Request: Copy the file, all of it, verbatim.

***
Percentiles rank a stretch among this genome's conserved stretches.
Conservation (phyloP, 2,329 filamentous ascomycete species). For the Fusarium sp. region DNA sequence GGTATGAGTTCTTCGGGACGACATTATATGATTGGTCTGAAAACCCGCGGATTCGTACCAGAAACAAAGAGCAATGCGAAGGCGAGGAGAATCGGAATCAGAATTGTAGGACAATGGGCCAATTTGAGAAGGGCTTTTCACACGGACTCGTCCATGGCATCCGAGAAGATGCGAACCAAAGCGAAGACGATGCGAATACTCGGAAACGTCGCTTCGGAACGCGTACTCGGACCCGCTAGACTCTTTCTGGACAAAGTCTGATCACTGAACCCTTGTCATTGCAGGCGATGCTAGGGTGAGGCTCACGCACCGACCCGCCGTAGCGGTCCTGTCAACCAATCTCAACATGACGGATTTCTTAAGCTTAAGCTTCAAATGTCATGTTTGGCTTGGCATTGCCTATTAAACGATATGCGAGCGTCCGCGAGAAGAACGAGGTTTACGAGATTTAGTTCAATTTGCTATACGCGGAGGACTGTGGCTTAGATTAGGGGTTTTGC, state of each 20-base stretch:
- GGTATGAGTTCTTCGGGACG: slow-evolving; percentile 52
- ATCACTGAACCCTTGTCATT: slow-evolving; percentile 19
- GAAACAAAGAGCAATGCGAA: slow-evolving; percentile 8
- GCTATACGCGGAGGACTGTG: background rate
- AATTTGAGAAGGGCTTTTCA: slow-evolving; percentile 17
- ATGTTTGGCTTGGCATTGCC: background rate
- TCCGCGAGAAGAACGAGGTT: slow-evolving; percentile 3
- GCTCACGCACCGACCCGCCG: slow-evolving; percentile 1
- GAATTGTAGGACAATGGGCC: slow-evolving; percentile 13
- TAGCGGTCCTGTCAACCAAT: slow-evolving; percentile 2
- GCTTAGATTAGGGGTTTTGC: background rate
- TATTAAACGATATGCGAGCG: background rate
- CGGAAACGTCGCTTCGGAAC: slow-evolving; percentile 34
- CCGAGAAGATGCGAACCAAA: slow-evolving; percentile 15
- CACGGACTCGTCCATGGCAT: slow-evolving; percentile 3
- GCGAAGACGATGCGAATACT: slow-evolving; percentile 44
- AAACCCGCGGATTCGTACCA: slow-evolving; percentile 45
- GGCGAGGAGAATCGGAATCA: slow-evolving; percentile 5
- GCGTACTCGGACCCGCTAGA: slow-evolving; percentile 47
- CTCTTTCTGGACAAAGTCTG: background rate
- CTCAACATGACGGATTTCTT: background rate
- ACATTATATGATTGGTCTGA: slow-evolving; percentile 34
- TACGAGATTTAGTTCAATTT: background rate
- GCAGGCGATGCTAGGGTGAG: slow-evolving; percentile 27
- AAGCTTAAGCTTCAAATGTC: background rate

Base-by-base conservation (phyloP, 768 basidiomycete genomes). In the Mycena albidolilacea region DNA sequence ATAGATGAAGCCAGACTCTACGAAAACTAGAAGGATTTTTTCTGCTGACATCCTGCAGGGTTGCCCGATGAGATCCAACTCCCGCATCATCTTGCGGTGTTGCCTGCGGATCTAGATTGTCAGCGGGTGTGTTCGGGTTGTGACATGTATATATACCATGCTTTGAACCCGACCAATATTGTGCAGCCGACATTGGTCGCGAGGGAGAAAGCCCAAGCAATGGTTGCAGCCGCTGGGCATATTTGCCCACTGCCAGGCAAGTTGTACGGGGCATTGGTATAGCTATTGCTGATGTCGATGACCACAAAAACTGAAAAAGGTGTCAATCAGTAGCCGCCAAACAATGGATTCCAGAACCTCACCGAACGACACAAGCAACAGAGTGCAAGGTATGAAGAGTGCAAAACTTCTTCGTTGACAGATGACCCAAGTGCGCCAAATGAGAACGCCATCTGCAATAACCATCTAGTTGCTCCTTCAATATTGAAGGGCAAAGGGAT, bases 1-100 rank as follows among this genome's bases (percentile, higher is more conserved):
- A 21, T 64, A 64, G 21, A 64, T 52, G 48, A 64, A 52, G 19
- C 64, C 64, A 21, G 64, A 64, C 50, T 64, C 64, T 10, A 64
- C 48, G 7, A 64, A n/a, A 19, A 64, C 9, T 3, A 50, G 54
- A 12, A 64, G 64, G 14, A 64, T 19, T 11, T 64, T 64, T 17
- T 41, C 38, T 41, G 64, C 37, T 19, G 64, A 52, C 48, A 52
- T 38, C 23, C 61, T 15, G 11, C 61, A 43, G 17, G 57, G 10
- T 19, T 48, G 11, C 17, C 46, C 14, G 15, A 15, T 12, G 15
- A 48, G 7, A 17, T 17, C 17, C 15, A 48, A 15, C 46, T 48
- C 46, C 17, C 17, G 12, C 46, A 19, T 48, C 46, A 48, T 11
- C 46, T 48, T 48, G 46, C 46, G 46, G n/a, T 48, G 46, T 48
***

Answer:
Percentiles rank a stretch among this genome's conserved stretches.
Conservation (phyloP, 2,329 filamentous ascomycete species). For the Fusarium sp. region DNA sequence GGTATGAGTTCTTCGGGACGACATTATATGATTGGTCTGAAAACCCGCGGATTCGTACCAGAAACAAAGAGCAATGCGAAGGCGAGGAGAATCGGAATCAGAATTGTAGGACAATGGGCCAATTTGAGAAGGGCTTTTCACACGGACTCGTCCATGGCATCCGAGAAGATGCGAACCAAAGCGAAGACGATGCGAATACTCGGAAACGTCGCTTCGGAACGCGTACTCGGACCCGCTAGACTCTTTCTGGACAAAGTCTGATCACTGAACCCTTGTCATTGCAGGCGATGCTAGGGTGAGGCTCACGCACCGACCCGCCGTAGCGGTCCTGTCAACCAATCTCAACATGACGGATTTCTTAAGCTTAAGCTTCAAATGTCATGTTTGGCTTGGCATTGCCTATTAAACGATATGCGAGCGTCCGCGAGAAGAACGAGGTTTACGAGATTTAGTTCAATTTGCTATACGCGGAGGACTGTGGCTTAGATTAGGGGTTTTGC, state of each 20-base stretch:
- GGTATGAGTTCTTCGGGACG: slow-evolving; percentile 52
- ATCACTGAACCCTTGTCATT: slow-evolving; percentile 19
- GAAACAAAGAGCAATGCGAA: slow-evolving; percentile 8
- GCTATACGCGGAGGACTGTG: background rate
- AATTTGAGAAGGGCTTTTCA: slow-evolving; percentile 17
- ATGTTTGGCTTGGCATTGCC: background rate
- TCCGCGAGAAGAACGAGGTT: slow-evolving; percentile 3
- GCTCACGCACCGACCCGCCG: slow-evolving; percentile 1
- GAATTGTAGGACAATGGGCC: slow-evolving; percentile 13
- TAGCGGTCCTGTCAACCAAT: slow-evolving; percentile 2
- GCTTAGATTAGGGGTTTTGC: background rate
- TATTAAACGATATGCGAGCG: background rate
- CGGAAACGTCGCTTCGGAAC: slow-evolving; percentile 34
- CCGAGAAGATGCGAACCAAA: slow-evolving; percentile 15
- CACGGACTCGTCCATGGCAT: slow-evolving; percentile 3
- GCGAAGACGATGCGAATACT: slow-evolving; percentile 44
- AAACCCGCGGATTCGTACCA: slow-evolving; percentile 45
- GGCGAGGAGAATCGGAATCA: slow-evolving; percentile 5
- GCGTACTCGGACCCGCTAGA: slow-evolving; percentile 47
- CTCTTTCTGGACAAAGTCTG: background rate
- CTCAACATGACGGATTTCTT: background rate
- ACATTATATGATTGGTCTGA: slow-evolving; percentile 34
- TACGAGATTTAGTTCAATTT: background rate
- GCAGGCGATGCTAGGGTGAG: slow-evolving; percentile 27
- AAGCTTAAGCTTCAAATGTC: background rate

Base-by-base conservation (phyloP, 768 basidiomycete genomes). In the Mycena albidolilacea region DNA sequence ATAGATGAAGCCAGACTCTACGAAAACTAGAAGGATTTTTTCTGCTGACATCCTGCAGGGTTGCCCGATGAGATCCAACTCCCGCATCATCTTGCGGTGTTGCCTGCGGATCTAGATTGTCAGCGGGTGTGTTCGGGTTGTGACATGTATATATACCATGCTTTGAACCCGACCAATATTGTGCAGCCGACATTGGTCGCGAGGGAGAAAGCCCAAGCAATGGTTGCAGCCGCTGGGCATATTTGCCCACTGCCAGGCAAGTTGTACGGGGCATTGGTATAGCTATTGCTGATGTCGATGACCACAAAAACTGAAAAAGGTGTCAATCAGTAGCCGCCAAACAATGGATTCCAGAACCTCACCGAACGACACAAGCAACAGAGTGCAAGGTATGAAGAGTGCAAAACTTCTTCGTTGACAGATGACCCAAGTGCGCCAAATGAGAACGCCATCTGCAATAACCATCTAGTTGCTCCTTCAATATTGAAGGGCAAAGGGAT, bases 1-100 rank as follows among this genome's bases (percentile, higher is more conserved):
- A 21, T 64, A 64, G 21, A 64, T 52, G 48, A 64, A 52, G 19
- C 64, C 64, A 21, G 64, A 64, C 50, T 64, C 64, T 10, A 64
- C 48, G 7, A 64, A n/a, A 19, A 64, C 9, T 3, A 50, G 54
- A 12, A 64, G 64, G 14, A 64, T 19, T 11, T 64, T 64, T 17
- T 41, C 38, T 41, G 64, C 37, T 19, G 64, A 52, C 48, A 52
- T 38, C 23, C 61, T 15, G 11, C 61, A 43, G 17, G 57, G 10
- T 19, T 48, G 11, C 17, C 46, C 14, G 15, A 15, T 12, G 15
- A 48, G 7, A 17, T 17, C 17, C 15, A 48, A 15, C 46, T 48
- C 46, C 17, C 17, G 12, C 46, A 19, T 48, C 46, A 48, T 11
- C 46, T 48, T 48, G 46, C 46, G 46, G n/a, T 48, G 46, T 48